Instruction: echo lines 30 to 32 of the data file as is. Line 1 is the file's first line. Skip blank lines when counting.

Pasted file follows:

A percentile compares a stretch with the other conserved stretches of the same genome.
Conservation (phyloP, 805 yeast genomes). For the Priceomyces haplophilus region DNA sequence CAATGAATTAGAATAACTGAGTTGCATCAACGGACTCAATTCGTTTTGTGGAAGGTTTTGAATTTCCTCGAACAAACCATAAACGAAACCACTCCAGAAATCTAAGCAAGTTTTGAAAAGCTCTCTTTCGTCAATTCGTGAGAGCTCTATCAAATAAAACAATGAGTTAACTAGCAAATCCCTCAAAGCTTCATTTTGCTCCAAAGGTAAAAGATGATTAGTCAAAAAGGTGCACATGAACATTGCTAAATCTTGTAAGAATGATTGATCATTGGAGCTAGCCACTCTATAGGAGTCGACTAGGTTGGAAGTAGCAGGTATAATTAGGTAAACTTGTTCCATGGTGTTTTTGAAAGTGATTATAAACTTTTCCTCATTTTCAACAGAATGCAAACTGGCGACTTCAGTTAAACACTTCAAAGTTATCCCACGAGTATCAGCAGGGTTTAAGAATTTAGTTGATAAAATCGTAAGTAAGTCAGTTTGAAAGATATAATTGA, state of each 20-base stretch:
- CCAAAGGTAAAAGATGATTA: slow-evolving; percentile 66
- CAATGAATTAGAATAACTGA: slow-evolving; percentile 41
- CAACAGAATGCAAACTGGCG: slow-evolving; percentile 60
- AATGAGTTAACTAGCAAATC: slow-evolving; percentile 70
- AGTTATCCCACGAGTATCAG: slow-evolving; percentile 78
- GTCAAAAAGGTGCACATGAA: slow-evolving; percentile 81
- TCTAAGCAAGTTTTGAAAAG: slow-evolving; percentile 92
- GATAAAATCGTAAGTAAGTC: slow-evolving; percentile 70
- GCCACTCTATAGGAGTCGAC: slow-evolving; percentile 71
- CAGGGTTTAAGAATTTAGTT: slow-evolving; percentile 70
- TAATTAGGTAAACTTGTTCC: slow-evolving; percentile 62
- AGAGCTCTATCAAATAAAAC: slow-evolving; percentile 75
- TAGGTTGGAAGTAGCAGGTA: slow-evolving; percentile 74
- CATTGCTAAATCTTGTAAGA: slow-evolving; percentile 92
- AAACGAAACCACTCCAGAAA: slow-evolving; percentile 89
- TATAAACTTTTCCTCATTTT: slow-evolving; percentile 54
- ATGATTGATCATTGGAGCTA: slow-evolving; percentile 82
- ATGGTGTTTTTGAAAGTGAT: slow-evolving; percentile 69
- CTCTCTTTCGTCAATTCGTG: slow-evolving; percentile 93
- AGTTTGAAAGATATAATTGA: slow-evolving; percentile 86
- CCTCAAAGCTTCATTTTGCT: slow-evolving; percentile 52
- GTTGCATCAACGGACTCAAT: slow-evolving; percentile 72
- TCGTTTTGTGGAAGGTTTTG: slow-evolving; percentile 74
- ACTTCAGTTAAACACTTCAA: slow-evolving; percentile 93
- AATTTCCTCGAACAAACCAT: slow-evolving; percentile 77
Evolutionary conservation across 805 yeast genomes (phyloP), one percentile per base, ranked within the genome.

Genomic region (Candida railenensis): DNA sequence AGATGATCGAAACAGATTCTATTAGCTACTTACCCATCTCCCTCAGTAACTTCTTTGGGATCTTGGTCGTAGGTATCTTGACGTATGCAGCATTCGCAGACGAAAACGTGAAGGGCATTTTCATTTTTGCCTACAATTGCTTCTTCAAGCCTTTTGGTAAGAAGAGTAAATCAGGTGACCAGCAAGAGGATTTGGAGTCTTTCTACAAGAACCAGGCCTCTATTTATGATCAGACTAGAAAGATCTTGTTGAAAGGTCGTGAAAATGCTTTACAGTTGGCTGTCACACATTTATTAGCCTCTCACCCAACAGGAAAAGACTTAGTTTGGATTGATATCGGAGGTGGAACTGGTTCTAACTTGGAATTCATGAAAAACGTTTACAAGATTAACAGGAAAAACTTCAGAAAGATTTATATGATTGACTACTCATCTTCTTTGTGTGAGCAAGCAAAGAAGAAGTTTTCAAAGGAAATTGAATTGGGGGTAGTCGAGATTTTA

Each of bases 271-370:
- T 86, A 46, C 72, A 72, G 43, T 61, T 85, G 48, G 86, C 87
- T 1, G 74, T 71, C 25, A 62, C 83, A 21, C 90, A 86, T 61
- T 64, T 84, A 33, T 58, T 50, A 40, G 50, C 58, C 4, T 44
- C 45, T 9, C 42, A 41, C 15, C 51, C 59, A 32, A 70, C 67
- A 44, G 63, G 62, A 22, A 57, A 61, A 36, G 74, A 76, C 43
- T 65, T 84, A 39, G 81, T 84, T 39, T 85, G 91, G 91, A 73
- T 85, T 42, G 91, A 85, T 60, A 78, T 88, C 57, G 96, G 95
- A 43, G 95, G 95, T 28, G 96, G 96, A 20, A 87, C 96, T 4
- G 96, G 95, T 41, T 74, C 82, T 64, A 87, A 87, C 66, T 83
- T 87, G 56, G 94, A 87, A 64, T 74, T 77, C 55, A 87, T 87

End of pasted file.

Each of bases 271-370:
- T 86, A 46, C 72, A 72, G 43, T 61, T 85, G 48, G 86, C 87
- T 1, G 74, T 71, C 25, A 62, C 83, A 21, C 90, A 86, T 61